Now that we’ve thoroughly hashed and rehashed Derek Jeter, maybe it’s time to turn and look at another man who played shortstop for New York. There have been a lot of them from Ernie Courtney who started the first game for the New York Highlanders in 1903 (they were in Baltimore in 1901 and 1902) through Tony Fernandez, the guy Jeter replaced. The man I want to look at is Mark Koenig, the shortstop on what is arguably the most famous of all teams, the 1927 Murder’s Row Yankees.
Koenig was born in San Francisco on 19 July 1904 (almost exactly 107 years ago). He was a good ball player in high school, got a tryout with the local team, made the low minors in 1921 (he was 16 when the season started), got to St. Paul in 1924 and stayed there through 1925. His 1924 team won the American Association title and got a chance to play in the “Little World Series”, a post season playoff between the AA champ and the International League champion (those were the top minor leagues of the era). St. Paul won in ten games (5-4 with a tie). Koenig played well enough that the Yankees bought him and brought him to the Major Leagues in 1926. He was a disaster. He led the American League in errors with 52 (and four more in the World Series). He hit OK at .271 with no power and more walks than strikeouts. In the Series he hit only .125 with one double and his fourth error led to the Cardinals’ World Series clinching run in game seven. So far, he wasn’t much.
In 1927, the Yankees produced what many people conclude is the greatest of all teams. Koenig hit second and stayed at shortstop. His error total dropped to 47, still first in the American League, but he was also third in assists. He hit .285, still had no power, didn’t walk much (and struck out less), and had 15 sacrifices (a factor for the two hitter). In the World Series he hit a team leading .500 with two doubles and scored five runs. In 1928 his errors increased to 49, but he dropped to second in the league (Red Kress of the Browns had 55). His average topped out at .319, with a .415 slugging percentage, an OBP of .360 (all career highs at the time). With the Yanks in the Series for the third straight year, Koenig hit .158. and scored one run in the four game sweep of the Cardinals. During his tenure, the Yankees adopted numbers for the players. They did it by simply giving the first hitter number one, the second number two, the third number three, and so on. That’s why Ruth was number three. So Koenig was the original number two for the Yanks (I wonder if Derek Jeter knows that).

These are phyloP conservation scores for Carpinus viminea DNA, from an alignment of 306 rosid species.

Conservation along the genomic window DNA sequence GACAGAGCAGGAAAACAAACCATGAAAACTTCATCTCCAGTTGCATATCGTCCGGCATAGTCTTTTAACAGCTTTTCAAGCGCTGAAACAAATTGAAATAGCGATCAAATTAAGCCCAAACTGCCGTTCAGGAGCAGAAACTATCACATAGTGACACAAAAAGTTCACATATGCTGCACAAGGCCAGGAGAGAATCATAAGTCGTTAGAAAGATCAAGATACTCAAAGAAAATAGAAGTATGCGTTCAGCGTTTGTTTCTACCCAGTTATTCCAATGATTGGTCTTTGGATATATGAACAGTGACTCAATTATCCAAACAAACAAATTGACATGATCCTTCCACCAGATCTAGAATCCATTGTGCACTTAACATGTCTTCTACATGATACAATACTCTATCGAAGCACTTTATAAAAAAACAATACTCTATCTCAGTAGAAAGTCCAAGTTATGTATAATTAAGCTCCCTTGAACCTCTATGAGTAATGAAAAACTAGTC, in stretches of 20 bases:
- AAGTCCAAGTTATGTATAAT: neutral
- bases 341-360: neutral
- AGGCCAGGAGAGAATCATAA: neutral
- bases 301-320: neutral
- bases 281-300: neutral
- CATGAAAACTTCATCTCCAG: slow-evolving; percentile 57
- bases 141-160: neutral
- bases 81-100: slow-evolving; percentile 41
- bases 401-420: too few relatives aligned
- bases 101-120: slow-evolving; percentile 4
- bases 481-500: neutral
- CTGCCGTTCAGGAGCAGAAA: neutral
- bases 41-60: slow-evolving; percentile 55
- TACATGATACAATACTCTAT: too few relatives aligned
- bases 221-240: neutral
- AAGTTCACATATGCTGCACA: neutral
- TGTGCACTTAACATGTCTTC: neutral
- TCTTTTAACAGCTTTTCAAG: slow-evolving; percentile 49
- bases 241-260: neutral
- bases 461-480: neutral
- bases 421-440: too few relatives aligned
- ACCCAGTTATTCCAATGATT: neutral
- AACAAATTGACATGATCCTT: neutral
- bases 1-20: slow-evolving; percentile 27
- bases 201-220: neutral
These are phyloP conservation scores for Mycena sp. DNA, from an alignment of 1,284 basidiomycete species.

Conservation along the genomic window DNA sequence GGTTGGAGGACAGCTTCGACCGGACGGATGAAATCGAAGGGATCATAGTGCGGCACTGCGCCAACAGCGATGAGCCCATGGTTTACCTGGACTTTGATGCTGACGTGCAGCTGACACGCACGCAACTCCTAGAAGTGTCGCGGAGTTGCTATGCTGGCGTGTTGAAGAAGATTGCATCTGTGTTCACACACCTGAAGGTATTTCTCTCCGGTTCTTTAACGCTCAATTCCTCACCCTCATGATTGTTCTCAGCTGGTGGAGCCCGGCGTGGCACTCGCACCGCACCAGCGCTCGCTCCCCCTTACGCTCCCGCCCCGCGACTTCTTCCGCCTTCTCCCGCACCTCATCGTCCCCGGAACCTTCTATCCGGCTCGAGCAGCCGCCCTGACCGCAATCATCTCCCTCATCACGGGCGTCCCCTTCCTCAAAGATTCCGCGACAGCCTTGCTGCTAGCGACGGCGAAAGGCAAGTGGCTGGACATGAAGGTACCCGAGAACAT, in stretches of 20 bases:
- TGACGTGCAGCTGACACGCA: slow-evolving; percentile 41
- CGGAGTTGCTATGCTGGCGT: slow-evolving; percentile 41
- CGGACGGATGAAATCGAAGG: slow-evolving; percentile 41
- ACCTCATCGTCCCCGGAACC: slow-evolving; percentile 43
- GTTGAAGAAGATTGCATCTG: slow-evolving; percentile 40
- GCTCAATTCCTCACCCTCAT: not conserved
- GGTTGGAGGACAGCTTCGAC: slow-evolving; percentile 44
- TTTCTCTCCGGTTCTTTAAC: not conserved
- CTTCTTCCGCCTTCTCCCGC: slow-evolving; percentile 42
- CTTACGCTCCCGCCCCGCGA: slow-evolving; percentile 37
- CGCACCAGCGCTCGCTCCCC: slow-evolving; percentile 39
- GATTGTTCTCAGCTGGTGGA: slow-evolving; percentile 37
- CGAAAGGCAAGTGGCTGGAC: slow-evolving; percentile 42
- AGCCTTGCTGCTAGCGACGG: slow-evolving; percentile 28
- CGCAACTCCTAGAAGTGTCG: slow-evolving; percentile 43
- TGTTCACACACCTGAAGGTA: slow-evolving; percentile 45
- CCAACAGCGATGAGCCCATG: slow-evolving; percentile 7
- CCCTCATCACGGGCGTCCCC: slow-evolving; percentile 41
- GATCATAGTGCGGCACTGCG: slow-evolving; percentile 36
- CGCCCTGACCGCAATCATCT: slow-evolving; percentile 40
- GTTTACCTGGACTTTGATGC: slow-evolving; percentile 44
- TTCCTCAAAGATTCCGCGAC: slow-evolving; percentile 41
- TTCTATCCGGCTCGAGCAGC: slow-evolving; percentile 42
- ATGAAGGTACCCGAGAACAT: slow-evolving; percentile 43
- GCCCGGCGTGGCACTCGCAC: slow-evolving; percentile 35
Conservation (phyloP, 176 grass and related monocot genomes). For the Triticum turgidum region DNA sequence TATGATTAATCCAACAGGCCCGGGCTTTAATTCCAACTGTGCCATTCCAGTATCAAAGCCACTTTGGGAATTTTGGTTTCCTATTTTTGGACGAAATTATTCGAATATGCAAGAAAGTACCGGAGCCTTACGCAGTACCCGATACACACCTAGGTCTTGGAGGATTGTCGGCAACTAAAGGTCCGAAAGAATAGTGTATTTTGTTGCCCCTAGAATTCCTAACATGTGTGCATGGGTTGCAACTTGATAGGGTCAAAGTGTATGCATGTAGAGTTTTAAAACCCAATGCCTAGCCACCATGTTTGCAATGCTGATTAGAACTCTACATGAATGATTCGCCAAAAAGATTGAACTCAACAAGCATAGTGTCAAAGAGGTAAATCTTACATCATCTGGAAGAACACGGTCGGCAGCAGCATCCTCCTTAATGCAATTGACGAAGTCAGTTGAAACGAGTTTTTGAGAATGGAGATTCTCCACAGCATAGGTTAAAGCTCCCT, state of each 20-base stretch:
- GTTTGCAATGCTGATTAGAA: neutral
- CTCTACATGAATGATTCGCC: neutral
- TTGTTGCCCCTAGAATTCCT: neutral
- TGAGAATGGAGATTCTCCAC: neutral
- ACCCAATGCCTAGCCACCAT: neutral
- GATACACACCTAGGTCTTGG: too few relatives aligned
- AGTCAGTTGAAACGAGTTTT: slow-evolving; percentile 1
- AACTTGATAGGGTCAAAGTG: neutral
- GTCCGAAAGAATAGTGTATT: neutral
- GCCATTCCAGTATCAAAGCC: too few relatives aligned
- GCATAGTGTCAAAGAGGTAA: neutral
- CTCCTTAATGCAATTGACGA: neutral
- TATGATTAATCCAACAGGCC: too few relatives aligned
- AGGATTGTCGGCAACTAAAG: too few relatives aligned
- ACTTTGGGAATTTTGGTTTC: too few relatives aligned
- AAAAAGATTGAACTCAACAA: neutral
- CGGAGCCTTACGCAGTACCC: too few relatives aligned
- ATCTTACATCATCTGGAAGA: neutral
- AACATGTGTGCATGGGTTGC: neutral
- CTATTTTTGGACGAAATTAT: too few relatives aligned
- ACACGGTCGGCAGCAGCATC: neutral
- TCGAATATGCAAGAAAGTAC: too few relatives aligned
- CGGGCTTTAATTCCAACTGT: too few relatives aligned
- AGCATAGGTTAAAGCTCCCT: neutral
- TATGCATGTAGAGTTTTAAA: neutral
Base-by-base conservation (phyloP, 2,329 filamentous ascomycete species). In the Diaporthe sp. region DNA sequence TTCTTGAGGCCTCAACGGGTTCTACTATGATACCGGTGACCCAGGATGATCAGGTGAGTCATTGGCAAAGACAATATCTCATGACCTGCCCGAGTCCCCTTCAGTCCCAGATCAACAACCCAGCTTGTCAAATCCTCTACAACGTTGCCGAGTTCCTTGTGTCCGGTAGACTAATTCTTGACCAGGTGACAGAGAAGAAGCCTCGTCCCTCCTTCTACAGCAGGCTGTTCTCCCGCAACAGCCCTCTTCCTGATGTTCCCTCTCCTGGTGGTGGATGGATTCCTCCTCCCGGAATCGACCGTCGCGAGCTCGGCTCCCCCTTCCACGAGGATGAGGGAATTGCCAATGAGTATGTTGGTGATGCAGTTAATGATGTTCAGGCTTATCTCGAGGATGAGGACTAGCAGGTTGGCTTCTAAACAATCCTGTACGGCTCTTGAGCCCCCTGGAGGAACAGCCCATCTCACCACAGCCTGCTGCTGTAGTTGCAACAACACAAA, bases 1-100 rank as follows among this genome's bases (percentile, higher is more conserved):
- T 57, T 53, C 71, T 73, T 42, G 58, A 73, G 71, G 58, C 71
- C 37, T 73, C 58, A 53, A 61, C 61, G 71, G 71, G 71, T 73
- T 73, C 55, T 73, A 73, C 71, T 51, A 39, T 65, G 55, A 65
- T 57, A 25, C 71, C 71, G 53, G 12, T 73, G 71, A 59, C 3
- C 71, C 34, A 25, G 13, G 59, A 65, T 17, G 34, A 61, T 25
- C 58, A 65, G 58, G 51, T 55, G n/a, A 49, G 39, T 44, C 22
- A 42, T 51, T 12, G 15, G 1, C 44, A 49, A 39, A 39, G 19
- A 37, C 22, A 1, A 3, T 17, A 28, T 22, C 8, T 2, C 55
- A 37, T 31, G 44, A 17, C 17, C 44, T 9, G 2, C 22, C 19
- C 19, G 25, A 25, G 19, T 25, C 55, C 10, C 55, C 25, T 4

In 1929, he became the backup infielder, playing 116 games and hitting .292. Leo Durocher was the new shortstop, hit terribly, but fielded much better than Koenig. After 21 games in 1930, he was sent to Detroit where he teamed with Charlie Gehringer at second base. Koenig remained there through 1931 and ended up sent to the Pacific Coast League in 1932. Late in the season he was called up by the Cubs and hit .353 with three home runs, and 11 RBIs in 102 at bats. He was considered by many to be the spark that helped the Cubs to the National League title and a World Series matchup against his old team, the Yankees. The Series was controversial for two reasons. First, the Cubs granted Koenig only a half-share of the World Series payout, a not unreasonable act considering he’d only played in 33 games. This got the attention of Babe Ruth, who liked Koenig. Ruth began riding the Cubs for the entire Series for being cheap, the Cubs returned the favor by referencing Ruth’s ancestry (among other things). All that climaxed in the Series’ second great controversy, Ruth’s “called shot,” which I’m not about to weigh in on.
Koenig stayed with Chicago in 1933, didn’t do much, was traded to Cincinnati in 1934, had a decent year and was involved in one last controversy. The Reds were pioneering using airplanes to travel to away games. Koenig was one of two players (Jim Bottomley was the other) who refused to fly. It got him into some trouble with the team’s front office, but they arranged to send him by train to away games.
He moved back to New York, this time with the Giants for the final two years of his career (1935-36). He got into one last World Series in 1936 (again against his old Yankees team), went one for three (a single) in a losing effort. He was through as a Major Leaguer after the Series. He played one final season in San Francisco and retired at age 33. He spent his last years running service stations and working in a brewery in the San Francisco area. He retired to Sacramento and died in April 1993, the last of the 1927 Yankees. I remember they made a big deal about it in the papers in ’93.
For his career, Koenig hit .279, slugged .367, and had an OBP of .316 for an OPS of .683 (OPS+ of 80). He had 1190 hits for 1567 total bases, 195 doubles, 49 triples, and 28 home runs. He also drove in 443 runs, and stole 31 bases. In fielding he led the AL in range factor in 1927, but offset that by making a ton of errors (even for his own day he was a terrible fielding shortstop).
He’s remembered now only for being part of the 1927 Yankees, and I guess that’s fair. He wasn’t a star, he wasn’t a great player, but he did contribute to a great team. Ultimately, that’s an acceptable legacy for a ball player.